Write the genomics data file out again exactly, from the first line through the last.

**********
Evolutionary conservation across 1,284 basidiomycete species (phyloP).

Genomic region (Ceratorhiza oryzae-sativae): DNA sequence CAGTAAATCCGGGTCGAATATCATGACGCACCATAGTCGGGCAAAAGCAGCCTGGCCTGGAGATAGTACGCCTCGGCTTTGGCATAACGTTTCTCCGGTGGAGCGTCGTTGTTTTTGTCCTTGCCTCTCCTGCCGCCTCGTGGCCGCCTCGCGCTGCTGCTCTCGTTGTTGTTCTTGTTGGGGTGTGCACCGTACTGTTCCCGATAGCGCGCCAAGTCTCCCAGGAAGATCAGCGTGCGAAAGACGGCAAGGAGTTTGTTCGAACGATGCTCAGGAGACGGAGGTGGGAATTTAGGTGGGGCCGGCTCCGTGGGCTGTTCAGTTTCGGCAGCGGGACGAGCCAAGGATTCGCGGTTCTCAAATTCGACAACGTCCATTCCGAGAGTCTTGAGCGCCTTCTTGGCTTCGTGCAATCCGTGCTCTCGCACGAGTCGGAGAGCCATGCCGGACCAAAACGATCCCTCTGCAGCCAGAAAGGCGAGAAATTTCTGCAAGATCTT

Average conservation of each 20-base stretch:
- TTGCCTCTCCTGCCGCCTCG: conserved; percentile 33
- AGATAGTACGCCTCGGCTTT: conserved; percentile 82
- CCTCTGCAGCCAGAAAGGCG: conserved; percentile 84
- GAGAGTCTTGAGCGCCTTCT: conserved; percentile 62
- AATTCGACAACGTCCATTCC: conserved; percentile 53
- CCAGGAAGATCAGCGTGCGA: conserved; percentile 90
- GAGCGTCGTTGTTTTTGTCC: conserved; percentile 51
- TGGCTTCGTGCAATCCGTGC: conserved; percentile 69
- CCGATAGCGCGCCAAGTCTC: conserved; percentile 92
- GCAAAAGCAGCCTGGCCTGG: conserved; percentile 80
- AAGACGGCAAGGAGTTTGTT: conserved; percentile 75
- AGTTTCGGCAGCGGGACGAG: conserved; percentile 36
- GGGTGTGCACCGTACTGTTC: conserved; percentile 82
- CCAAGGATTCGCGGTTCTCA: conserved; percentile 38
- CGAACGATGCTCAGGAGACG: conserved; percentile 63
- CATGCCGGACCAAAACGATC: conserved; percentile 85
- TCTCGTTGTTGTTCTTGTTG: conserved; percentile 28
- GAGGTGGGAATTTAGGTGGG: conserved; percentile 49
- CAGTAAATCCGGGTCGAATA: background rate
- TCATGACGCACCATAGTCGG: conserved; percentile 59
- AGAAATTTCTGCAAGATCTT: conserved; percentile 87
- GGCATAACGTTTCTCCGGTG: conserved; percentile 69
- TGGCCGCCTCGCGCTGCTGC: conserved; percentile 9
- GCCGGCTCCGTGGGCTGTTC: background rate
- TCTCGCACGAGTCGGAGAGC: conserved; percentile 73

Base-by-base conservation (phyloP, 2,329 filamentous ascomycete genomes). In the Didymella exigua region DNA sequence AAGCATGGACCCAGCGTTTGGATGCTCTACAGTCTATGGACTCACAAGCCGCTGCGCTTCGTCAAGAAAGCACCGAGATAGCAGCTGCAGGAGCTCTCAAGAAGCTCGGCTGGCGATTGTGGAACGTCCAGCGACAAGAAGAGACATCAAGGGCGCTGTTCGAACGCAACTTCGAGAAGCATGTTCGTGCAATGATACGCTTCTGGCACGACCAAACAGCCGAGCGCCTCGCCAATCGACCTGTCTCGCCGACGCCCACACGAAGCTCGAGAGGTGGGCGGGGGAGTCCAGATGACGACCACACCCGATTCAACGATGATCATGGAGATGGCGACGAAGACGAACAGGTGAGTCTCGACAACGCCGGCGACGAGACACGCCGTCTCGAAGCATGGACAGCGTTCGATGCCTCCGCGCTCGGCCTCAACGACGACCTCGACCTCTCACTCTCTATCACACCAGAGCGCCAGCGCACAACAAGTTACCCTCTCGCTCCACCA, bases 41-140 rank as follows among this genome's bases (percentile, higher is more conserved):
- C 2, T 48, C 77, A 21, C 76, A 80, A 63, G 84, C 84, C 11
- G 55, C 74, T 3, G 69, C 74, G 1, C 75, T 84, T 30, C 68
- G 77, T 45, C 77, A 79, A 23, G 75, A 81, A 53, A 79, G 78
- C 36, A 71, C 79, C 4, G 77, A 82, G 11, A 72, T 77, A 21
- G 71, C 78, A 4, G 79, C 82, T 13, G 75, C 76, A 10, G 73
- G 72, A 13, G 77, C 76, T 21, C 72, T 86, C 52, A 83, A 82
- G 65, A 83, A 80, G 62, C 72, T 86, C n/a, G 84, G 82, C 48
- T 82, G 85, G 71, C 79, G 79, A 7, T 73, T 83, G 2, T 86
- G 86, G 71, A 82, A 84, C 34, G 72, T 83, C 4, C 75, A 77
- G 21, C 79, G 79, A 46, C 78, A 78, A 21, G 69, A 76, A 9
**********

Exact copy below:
Evolutionary conservation across 1,284 basidiomycete species (phyloP).

Genomic region (Ceratorhiza oryzae-sativae): DNA sequence CAGTAAATCCGGGTCGAATATCATGACGCACCATAGTCGGGCAAAAGCAGCCTGGCCTGGAGATAGTACGCCTCGGCTTTGGCATAACGTTTCTCCGGTGGAGCGTCGTTGTTTTTGTCCTTGCCTCTCCTGCCGCCTCGTGGCCGCCTCGCGCTGCTGCTCTCGTTGTTGTTCTTGTTGGGGTGTGCACCGTACTGTTCCCGATAGCGCGCCAAGTCTCCCAGGAAGATCAGCGTGCGAAAGACGGCAAGGAGTTTGTTCGAACGATGCTCAGGAGACGGAGGTGGGAATTTAGGTGGGGCCGGCTCCGTGGGCTGTTCAGTTTCGGCAGCGGGACGAGCCAAGGATTCGCGGTTCTCAAATTCGACAACGTCCATTCCGAGAGTCTTGAGCGCCTTCTTGGCTTCGTGCAATCCGTGCTCTCGCACGAGTCGGAGAGCCATGCCGGACCAAAACGATCCCTCTGCAGCCAGAAAGGCGAGAAATTTCTGCAAGATCTT

Average conservation of each 20-base stretch:
- TTGCCTCTCCTGCCGCCTCG: conserved; percentile 33
- AGATAGTACGCCTCGGCTTT: conserved; percentile 82
- CCTCTGCAGCCAGAAAGGCG: conserved; percentile 84
- GAGAGTCTTGAGCGCCTTCT: conserved; percentile 62
- AATTCGACAACGTCCATTCC: conserved; percentile 53
- CCAGGAAGATCAGCGTGCGA: conserved; percentile 90
- GAGCGTCGTTGTTTTTGTCC: conserved; percentile 51
- TGGCTTCGTGCAATCCGTGC: conserved; percentile 69
- CCGATAGCGCGCCAAGTCTC: conserved; percentile 92
- GCAAAAGCAGCCTGGCCTGG: conserved; percentile 80
- AAGACGGCAAGGAGTTTGTT: conserved; percentile 75
- AGTTTCGGCAGCGGGACGAG: conserved; percentile 36
- GGGTGTGCACCGTACTGTTC: conserved; percentile 82
- CCAAGGATTCGCGGTTCTCA: conserved; percentile 38
- CGAACGATGCTCAGGAGACG: conserved; percentile 63
- CATGCCGGACCAAAACGATC: conserved; percentile 85
- TCTCGTTGTTGTTCTTGTTG: conserved; percentile 28
- GAGGTGGGAATTTAGGTGGG: conserved; percentile 49
- CAGTAAATCCGGGTCGAATA: background rate
- TCATGACGCACCATAGTCGG: conserved; percentile 59
- AGAAATTTCTGCAAGATCTT: conserved; percentile 87
- GGCATAACGTTTCTCCGGTG: conserved; percentile 69
- TGGCCGCCTCGCGCTGCTGC: conserved; percentile 9
- GCCGGCTCCGTGGGCTGTTC: background rate
- TCTCGCACGAGTCGGAGAGC: conserved; percentile 73

Base-by-base conservation (phyloP, 2,329 filamentous ascomycete genomes). In the Didymella exigua region DNA sequence AAGCATGGACCCAGCGTTTGGATGCTCTACAGTCTATGGACTCACAAGCCGCTGCGCTTCGTCAAGAAAGCACCGAGATAGCAGCTGCAGGAGCTCTCAAGAAGCTCGGCTGGCGATTGTGGAACGTCCAGCGACAAGAAGAGACATCAAGGGCGCTGTTCGAACGCAACTTCGAGAAGCATGTTCGTGCAATGATACGCTTCTGGCACGACCAAACAGCCGAGCGCCTCGCCAATCGACCTGTCTCGCCGACGCCCACACGAAGCTCGAGAGGTGGGCGGGGGAGTCCAGATGACGACCACACCCGATTCAACGATGATCATGGAGATGGCGACGAAGACGAACAGGTGAGTCTCGACAACGCCGGCGACGAGACACGCCGTCTCGAAGCATGGACAGCGTTCGATGCCTCCGCGCTCGGCCTCAACGACGACCTCGACCTCTCACTCTCTATCACACCAGAGCGCCAGCGCACAACAAGTTACCCTCTCGCTCCACCA, bases 41-140 rank as follows among this genome's bases (percentile, higher is more conserved):
- C 2, T 48, C 77, A 21, C 76, A 80, A 63, G 84, C 84, C 11
- G 55, C 74, T 3, G 69, C 74, G 1, C 75, T 84, T 30, C 68
- G 77, T 45, C 77, A 79, A 23, G 75, A 81, A 53, A 79, G 78
- C 36, A 71, C 79, C 4, G 77, A 82, G 11, A 72, T 77, A 21
- G 71, C 78, A 4, G 79, C 82, T 13, G 75, C 76, A 10, G 73
- G 72, A 13, G 77, C 76, T 21, C 72, T 86, C 52, A 83, A 82
- G 65, A 83, A 80, G 62, C 72, T 86, C n/a, G 84, G 82, C 48
- T 82, G 85, G 71, C 79, G 79, A 7, T 73, T 83, G 2, T 86
- G 86, G 71, A 82, A 84, C 34, G 72, T 83, C 4, C 75, A 77
- G 21, C 79, G 79, A 46, C 78, A 78, A 21, G 69, A 76, A 9